I started this blog a long time ago, with lots of dreams and ambitions for what it could be. But then I got busy (or a little bit lazy) and the blog became pretty much what it is today - mostly just book reviews, with a handful of other things thrown in occasionally. Part of my goal this year in attempting to stay caught up with my reviews was to have the possibility to respond to things that are happening in the blogosphere, or the children's lit world. So far, though I've mostly stayed caught up in my reviews, I haven't really done the latter at all (aside from responding to the ALA Youth Media Awards, which I've done for the past several years).
Part of my hesitation in responding to things that are happening around the Internet or in the publishing world is a lack of confidence in my own abilities. Do I really have something to add to the conversation? Can I really say it as eloquently as I've seen others do? Or am I just going to be shouting into the void? And, above all, if I have something to say, shouldn't I say it, no matter how few people might hear it?
It would appear I've mostly been content to live in my own little corner of the Internet, chugging out reviews and hoping my efforts will help at least a few people. I don't have the stats or pageviews that would make my blog a big name and, as I mostly just write reviews (and generally, not terribly critical ones), I don't really have the content for that either. I'm not blaming anyone but myself for this - I'm notoriously terrible at small talk (in real life) and networking (both IRL and virtually). I read a lot of blogs, but do I ever try to engage with them? Not usually, no, and I don't have a good reason for that. I love Twitter, and I follow a lot of librarians and authors but, since I can't be on it during the workday, I often feel like I'm missing out on a lot of what happens and by the time I would get to commenting, I'd be too late to the conversation.
So, why am I telling you all this, reader who likely is surprised to not see a review here? Because I guess I do have something to say. And it's this: I'm tired.
I'm not tired of blogging (generally, although some posts are certainly more effort than others). I'm certainly not tired of reading and loving children's and teen books (I literally cannot imagine that happening).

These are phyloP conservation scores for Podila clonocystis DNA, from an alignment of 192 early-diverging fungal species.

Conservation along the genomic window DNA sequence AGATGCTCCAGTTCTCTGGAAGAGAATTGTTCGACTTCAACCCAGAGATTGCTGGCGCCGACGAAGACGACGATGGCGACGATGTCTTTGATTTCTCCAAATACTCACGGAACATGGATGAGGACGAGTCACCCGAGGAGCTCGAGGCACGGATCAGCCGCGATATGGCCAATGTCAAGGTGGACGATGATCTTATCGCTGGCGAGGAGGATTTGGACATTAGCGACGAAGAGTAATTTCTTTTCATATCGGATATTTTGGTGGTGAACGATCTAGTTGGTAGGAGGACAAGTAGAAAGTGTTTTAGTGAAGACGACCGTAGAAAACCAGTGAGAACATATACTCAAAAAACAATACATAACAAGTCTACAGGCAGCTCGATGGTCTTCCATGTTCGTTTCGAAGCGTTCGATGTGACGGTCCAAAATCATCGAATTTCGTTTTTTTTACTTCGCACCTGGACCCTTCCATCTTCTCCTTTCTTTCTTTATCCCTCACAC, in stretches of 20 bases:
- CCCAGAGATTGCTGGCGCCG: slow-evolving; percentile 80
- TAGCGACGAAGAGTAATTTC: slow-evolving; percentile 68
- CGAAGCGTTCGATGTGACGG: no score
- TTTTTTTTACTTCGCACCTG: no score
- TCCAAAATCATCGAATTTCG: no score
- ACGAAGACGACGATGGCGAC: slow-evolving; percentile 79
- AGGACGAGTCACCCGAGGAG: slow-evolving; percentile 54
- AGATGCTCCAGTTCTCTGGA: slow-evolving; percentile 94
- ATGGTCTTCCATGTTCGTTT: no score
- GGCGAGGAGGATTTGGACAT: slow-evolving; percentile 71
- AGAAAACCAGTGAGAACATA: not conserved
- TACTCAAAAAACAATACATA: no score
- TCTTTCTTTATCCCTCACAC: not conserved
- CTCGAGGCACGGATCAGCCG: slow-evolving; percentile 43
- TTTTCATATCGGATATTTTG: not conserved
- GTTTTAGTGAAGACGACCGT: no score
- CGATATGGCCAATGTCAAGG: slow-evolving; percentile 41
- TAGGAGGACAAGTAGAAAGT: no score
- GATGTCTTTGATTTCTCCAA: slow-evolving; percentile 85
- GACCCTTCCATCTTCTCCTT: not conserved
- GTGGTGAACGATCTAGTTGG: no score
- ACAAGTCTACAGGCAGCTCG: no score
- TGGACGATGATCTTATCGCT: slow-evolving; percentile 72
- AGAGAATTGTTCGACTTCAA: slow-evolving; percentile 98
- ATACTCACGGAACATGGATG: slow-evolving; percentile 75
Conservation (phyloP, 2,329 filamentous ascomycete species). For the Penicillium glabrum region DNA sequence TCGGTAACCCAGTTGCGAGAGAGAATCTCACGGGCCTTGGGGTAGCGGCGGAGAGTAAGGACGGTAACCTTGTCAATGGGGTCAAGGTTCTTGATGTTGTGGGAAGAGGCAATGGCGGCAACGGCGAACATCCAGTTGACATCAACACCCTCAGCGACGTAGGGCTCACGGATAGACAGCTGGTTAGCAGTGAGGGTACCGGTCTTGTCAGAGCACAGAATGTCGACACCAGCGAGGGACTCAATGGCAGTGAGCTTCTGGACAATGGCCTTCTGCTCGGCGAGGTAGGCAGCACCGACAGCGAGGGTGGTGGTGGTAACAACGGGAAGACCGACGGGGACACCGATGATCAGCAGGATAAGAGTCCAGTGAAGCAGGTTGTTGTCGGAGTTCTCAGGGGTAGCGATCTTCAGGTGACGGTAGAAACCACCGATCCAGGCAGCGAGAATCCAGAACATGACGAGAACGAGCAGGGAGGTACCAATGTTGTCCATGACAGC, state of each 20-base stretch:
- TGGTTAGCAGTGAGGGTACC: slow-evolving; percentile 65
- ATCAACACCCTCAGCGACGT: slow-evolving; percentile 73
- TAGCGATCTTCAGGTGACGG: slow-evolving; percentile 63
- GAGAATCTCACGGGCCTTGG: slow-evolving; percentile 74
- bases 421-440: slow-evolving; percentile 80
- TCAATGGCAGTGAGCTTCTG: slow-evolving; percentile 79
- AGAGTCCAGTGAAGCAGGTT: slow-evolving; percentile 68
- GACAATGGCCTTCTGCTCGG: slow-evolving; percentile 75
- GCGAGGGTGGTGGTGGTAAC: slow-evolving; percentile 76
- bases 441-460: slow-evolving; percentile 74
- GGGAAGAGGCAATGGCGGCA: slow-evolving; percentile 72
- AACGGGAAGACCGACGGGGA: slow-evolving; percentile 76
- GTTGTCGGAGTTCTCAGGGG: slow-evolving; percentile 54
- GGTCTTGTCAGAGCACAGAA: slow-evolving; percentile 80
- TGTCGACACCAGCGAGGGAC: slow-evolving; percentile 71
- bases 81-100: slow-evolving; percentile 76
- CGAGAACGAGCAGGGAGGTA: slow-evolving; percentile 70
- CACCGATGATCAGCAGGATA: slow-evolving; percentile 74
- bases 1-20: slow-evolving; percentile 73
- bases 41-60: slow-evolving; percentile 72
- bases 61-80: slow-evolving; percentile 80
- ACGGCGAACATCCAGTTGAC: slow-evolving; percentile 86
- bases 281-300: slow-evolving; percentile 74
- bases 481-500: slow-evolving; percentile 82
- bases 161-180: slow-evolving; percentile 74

I'm tired of sitting in my corner of the Internet and pretending that I have nothing to say and that the rest of the world doesn't effect me.
I guess what really motivated me to sit down and write this was Maggie Stiefvater's tumblr post, "The Anatomy of Rage." But really, I think that post is just the tipping point. I read it a few days ago and haven't been able to stop thinking about it and all the things that have preceded it. The We Need Diverse Books Movement. The Andrew Smith kerfuffle. Stacked's "About the Girls" series. Even the just-announced Hugo Award nominations. And probably a million other things that I'm just forgetting about in the moment. But I read Stiefvater's post and thought, "Yes. This. All this. This is exactly what I would say." Of course, I haven't had the exact same experiences as Stiefvater (I don't drive a rally car or play bagpipes or write bestselling novels, obviously), but I needn't to feel exactly the same way as she feels.
Perhaps what makes me saddest is how ingrained staying silent is in me. I consider myself a feminist and someone who is generally not shy to speak her mind. I'm not afraid to complain when something doesn't work out like I expect and I've threatened to walk away from businesses when they haven't given me what I need. But speaking up about the rampant and inherent sexism that runs through my life - well, I never felt like I should. After all, other women certainly have it worse. I mean, I may be a woman, but I'm easily perceived as a straight, white woman. I know other women have it much more difficult. Like I said, my corner of the Internet is usually pretty quiet, so in all likelihood, I won't have to worry about death threats or stalking just for posting my thoughts on the issues. But I certainly worry on behalf of other women and the fact that I have to horrifies me.
I'm tired of trying to explain to people that racism still exists. I had to walk away from a conversation with coworkers because I was worried I would say something that might get me fired if I didn't. I'm tired of pretending that I don't see just how sexist my library is - when multiple male coworkers feel they have to mansplain a broken piece of equipment to me, when a whole department made of men gets their positions reclassified to make more money, when coworkers look shocked at me for speaking my mind. I'm tired of living in a world where women, particularly young women, are of so little value that the things they care about are constantly mocked and belittled. I'm tired of being almost 30 and still being viewed mostly as a commodity or a potential baby-making machine or a bitch. I'm tired of women taking the blame for everything, from the rise of divorce to the failure of our school systems to our pervasive rape culture. I'm tired of worrying that the women I respect and admire will be harassed or stalked or threatened just for speaking up and calling out the shit that we deal with every day.
When my fiance (a white male) has nightmares, it's usually about some horrible accident befalling someone he loves. I had a nightmare last night. It was about being sexually assaulted - because that is what women have to be afraid of in our society.
I'm tired of it.